The Three

I’m trying something a little different today. For a while I’ve been thinking about how to revamp my fortuitous bouncing Saturday posts. I’m sure some of you think they’re perfect, but the reality is that each week only a fraction of people read and follow the links compared to other posts during the week.

One of the things I’ve never liked about the festival of links as I’ve done before, is the lack of engagement in conversation. So here’s what I’m going to try (trial version) for a few weeks: linking to three posts or articles and sharing some thoughts on each of them. The goal with this being that we can talk about those posts in the comments, and that you won’t feel as overwhelmed by only having 3 links to dive into. Alright, here we go.

1. The past few days I went to Willow Creek’s Leadership Summit. Howard Schultz of Starbucks backed out of speaking at the last minute and Bill Hybels took a few minutes to address the whole thing. I thought he did so with grace, class, and honor. The debate of homosexuality within Christianity and church is a difficult one, but what Bill did was as good as I’ve ever heard. He stood against sin, but sin for all people. This is how it should be. Here’s the video:

2. Jeff Goins said this week that writing can be dangerous. Here’s a couple quotes that stood out to me: “Every writer is an individualist. You can’t spend that much time in your own company and not think more in terms of self and less in terms of the community. This is the beauty and danger of the writing life.” And…”Ideas can be dangerous. They launch revolutions and upset the status quo. They can spread propaganda (whether it’s true or not sometimes doesn’t matter).”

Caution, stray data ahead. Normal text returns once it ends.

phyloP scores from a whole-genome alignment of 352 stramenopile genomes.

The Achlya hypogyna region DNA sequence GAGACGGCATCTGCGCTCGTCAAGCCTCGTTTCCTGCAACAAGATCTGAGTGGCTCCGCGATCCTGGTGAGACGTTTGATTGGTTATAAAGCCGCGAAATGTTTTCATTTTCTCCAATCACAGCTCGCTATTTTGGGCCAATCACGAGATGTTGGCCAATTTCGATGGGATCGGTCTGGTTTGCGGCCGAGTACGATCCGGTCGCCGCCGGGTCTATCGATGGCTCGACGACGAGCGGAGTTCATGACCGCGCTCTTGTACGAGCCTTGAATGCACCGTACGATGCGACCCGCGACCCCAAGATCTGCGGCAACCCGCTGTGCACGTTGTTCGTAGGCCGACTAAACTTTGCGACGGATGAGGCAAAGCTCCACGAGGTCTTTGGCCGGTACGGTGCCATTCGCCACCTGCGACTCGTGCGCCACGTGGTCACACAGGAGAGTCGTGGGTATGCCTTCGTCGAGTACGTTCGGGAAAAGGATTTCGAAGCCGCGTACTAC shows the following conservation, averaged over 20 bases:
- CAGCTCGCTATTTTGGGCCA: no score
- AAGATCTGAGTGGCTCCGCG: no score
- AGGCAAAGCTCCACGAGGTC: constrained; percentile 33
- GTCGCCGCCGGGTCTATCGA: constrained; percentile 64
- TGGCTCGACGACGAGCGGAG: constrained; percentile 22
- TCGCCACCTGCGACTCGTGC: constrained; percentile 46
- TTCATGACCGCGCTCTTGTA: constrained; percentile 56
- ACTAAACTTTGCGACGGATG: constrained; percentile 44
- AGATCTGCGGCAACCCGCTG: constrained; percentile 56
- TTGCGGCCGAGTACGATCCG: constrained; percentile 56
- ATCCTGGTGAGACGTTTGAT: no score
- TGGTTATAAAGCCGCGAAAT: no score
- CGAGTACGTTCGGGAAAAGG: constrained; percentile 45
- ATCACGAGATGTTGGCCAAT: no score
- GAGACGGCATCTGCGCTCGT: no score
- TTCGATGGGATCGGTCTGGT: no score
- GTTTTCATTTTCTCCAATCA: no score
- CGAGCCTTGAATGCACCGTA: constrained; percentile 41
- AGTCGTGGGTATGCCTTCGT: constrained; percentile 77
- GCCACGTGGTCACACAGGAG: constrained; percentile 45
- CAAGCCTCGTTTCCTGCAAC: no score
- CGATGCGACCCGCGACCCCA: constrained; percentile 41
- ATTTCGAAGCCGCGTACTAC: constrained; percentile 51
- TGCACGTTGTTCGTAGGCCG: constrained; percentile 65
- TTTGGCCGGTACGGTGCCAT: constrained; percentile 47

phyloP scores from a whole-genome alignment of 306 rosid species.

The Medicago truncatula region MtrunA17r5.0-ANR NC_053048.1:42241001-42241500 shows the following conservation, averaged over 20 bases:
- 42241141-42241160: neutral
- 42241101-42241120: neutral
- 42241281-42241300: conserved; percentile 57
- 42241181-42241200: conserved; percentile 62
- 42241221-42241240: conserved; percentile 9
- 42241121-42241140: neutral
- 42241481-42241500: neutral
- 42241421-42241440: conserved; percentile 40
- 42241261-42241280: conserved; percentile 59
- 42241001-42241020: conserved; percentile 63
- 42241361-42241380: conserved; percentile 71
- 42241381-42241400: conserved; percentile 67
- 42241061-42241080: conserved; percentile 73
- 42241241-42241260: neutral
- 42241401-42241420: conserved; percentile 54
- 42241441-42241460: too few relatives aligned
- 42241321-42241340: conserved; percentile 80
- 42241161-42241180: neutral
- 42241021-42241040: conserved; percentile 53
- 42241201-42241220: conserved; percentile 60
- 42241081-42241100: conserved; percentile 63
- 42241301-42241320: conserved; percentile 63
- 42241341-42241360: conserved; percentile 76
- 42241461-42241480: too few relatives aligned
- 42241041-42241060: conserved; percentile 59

I think we could take Jeff’s statement even a bit further. Art and creativity is dangerous. Writing is a piece of that. Why is it dangerous? Because it is creating a new future. It is creating something that did not exist before. You always have to the power to overturn the proverbial apple cart by creating something new.

3. And my favorite post of the week is from Matthew Paul Turner, as he wrote about The Great Evangelical Endangered Species. Yep, he wrote about old people. This is spot on:

Listen friends, no matter what age or experience we are in life, we need old people sitting in our pews. We need them. We need to learn from their wisdom. We need to engage their stories and honor the value of their history. Do we have to always agree with them? No. Do we have to let the old rule how we do all things. Of course not. But we must honor them. We must respect them. We must create healthy spaces for them to worship God among us, and not in some separate building as a part of the “non contemporary” service.”

I think when I first started in ministry I was ready to do whatever it took to reach young people, but I think I’ve come a long way to think that without the involvement of old men and women and their wisdom, just “reaching” young people will be a superficial thing lacking the depth needed to be something that lasts.

Feel free to share your thoughts on any of these in the comments.

Enjoy your weekend.